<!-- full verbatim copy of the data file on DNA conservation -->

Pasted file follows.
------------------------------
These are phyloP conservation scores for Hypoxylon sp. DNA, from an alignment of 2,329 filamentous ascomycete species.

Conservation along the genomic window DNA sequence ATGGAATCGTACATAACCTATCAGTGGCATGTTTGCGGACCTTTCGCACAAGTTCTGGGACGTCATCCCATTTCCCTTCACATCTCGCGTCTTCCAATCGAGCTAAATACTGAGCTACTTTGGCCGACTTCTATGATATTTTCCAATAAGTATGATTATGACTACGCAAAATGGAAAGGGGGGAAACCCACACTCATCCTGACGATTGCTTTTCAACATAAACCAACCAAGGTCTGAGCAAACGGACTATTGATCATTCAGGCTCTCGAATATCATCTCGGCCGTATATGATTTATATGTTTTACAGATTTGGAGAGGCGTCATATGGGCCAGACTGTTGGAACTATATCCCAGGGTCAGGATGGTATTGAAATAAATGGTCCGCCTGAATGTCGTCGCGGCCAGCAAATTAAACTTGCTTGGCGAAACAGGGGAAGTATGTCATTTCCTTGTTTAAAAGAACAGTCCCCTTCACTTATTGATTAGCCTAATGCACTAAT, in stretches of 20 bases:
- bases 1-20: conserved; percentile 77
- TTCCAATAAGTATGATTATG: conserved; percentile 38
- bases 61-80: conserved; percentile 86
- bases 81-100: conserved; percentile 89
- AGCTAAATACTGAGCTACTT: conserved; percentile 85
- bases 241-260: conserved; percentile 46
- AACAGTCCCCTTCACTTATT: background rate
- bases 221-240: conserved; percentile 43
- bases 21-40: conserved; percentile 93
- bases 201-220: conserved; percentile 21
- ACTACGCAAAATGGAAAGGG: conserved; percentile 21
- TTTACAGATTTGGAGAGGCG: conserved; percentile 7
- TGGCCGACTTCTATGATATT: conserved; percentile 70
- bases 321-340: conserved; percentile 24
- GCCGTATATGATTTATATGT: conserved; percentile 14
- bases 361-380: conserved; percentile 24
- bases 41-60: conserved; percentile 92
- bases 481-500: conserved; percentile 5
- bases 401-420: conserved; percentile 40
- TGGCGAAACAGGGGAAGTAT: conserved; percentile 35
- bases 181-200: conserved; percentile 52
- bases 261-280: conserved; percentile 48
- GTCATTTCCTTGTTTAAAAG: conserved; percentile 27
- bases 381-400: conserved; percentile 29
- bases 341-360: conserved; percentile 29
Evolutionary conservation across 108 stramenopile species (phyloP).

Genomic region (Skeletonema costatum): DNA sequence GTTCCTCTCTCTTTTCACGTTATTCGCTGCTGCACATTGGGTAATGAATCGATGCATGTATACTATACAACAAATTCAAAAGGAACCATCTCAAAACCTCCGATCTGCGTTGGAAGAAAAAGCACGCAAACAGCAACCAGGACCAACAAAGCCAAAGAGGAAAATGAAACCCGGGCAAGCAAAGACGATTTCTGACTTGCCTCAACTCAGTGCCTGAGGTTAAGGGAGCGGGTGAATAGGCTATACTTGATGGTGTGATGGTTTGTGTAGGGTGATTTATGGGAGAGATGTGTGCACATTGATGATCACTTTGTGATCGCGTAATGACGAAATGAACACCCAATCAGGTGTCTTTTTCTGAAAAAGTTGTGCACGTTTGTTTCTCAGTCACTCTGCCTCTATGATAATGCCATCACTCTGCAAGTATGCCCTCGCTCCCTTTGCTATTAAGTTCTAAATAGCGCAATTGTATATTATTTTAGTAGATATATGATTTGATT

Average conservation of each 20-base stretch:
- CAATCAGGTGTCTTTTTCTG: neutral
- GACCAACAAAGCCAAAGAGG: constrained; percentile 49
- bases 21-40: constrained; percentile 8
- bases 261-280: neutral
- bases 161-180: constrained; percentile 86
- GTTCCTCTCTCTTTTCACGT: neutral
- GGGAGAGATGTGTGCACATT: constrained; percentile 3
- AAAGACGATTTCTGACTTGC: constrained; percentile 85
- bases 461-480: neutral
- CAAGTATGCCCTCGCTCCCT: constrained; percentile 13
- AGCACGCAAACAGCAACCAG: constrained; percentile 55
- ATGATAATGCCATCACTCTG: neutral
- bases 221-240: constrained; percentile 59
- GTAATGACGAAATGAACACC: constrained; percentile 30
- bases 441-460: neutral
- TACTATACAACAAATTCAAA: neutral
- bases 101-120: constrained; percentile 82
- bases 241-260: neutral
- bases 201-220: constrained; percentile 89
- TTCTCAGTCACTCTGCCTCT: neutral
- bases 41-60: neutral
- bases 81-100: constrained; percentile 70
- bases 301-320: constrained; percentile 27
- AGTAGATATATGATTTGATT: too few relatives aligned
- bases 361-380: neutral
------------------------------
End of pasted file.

These are phyloP conservation scores for Hypoxylon sp. DNA, from an alignment of 2,329 filamentous ascomycete species.

Conservation along the genomic window DNA sequence ATGGAATCGTACATAACCTATCAGTGGCATGTTTGCGGACCTTTCGCACAAGTTCTGGGACGTCATCCCATTTCCCTTCACATCTCGCGTCTTCCAATCGAGCTAAATACTGAGCTACTTTGGCCGACTTCTATGATATTTTCCAATAAGTATGATTATGACTACGCAAAATGGAAAGGGGGGAAACCCACACTCATCCTGACGATTGCTTTTCAACATAAACCAACCAAGGTCTGAGCAAACGGACTATTGATCATTCAGGCTCTCGAATATCATCTCGGCCGTATATGATTTATATGTTTTACAGATTTGGAGAGGCGTCATATGGGCCAGACTGTTGGAACTATATCCCAGGGTCAGGATGGTATTGAAATAAATGGTCCGCCTGAATGTCGTCGCGGCCAGCAAATTAAACTTGCTTGGCGAAACAGGGGAAGTATGTCATTTCCTTGTTTAAAAGAACAGTCCCCTTCACTTATTGATTAGCCTAATGCACTAAT, in stretches of 20 bases:
- bases 1-20: conserved; percentile 77
- TTCCAATAAGTATGATTATG: conserved; percentile 38
- bases 61-80: conserved; percentile 86
- bases 81-100: conserved; percentile 89
- AGCTAAATACTGAGCTACTT: conserved; percentile 85
- bases 241-260: conserved; percentile 46
- AACAGTCCCCTTCACTTATT: background rate
- bases 221-240: conserved; percentile 43
- bases 21-40: conserved; percentile 93
- bases 201-220: conserved; percentile 21
- ACTACGCAAAATGGAAAGGG: conserved; percentile 21
- TTTACAGATTTGGAGAGGCG: conserved; percentile 7
- TGGCCGACTTCTATGATATT: conserved; percentile 70
- bases 321-340: conserved; percentile 24
- GCCGTATATGATTTATATGT: conserved; percentile 14
- bases 361-380: conserved; percentile 24
- bases 41-60: conserved; percentile 92
- bases 481-500: conserved; percentile 5
- bases 401-420: conserved; percentile 40
- TGGCGAAACAGGGGAAGTAT: conserved; percentile 35
- bases 181-200: conserved; percentile 52
- bases 261-280: conserved; percentile 48
- GTCATTTCCTTGTTTAAAAG: conserved; percentile 27
- bases 381-400: conserved; percentile 29
- bases 341-360: conserved; percentile 29
Evolutionary conservation across 108 stramenopile species (phyloP).

Genomic region (Skeletonema costatum): DNA sequence GTTCCTCTCTCTTTTCACGTTATTCGCTGCTGCACATTGGGTAATGAATCGATGCATGTATACTATACAACAAATTCAAAAGGAACCATCTCAAAACCTCCGATCTGCGTTGGAAGAAAAAGCACGCAAACAGCAACCAGGACCAACAAAGCCAAAGAGGAAAATGAAACCCGGGCAAGCAAAGACGATTTCTGACTTGCCTCAACTCAGTGCCTGAGGTTAAGGGAGCGGGTGAATAGGCTATACTTGATGGTGTGATGGTTTGTGTAGGGTGATTTATGGGAGAGATGTGTGCACATTGATGATCACTTTGTGATCGCGTAATGACGAAATGAACACCCAATCAGGTGTCTTTTTCTGAAAAAGTTGTGCACGTTTGTTTCTCAGTCACTCTGCCTCTATGATAATGCCATCACTCTGCAAGTATGCCCTCGCTCCCTTTGCTATTAAGTTCTAAATAGCGCAATTGTATATTATTTTAGTAGATATATGATTTGATT

Average conservation of each 20-base stretch:
- CAATCAGGTGTCTTTTTCTG: neutral
- GACCAACAAAGCCAAAGAGG: constrained; percentile 49
- bases 21-40: constrained; percentile 8
- bases 261-280: neutral
- bases 161-180: constrained; percentile 86
- GTTCCTCTCTCTTTTCACGT: neutral
- GGGAGAGATGTGTGCACATT: constrained; percentile 3
- AAAGACGATTTCTGACTTGC: constrained; percentile 85
- bases 461-480: neutral
- CAAGTATGCCCTCGCTCCCT: constrained; percentile 13
- AGCACGCAAACAGCAACCAG: constrained; percentile 55
- ATGATAATGCCATCACTCTG: neutral
- bases 221-240: constrained; percentile 59
- GTAATGACGAAATGAACACC: constrained; percentile 30
- bases 441-460: neutral
- TACTATACAACAAATTCAAA: neutral
- bases 101-120: constrained; percentile 82
- bases 241-260: neutral
- bases 201-220: constrained; percentile 89
- TTCTCAGTCACTCTGCCTCT: neutral
- bases 41-60: neutral
- bases 81-100: constrained; percentile 70
- bases 301-320: constrained; percentile 27
- AGTAGATATATGATTTGATT: too few relatives aligned
- bases 361-380: neutral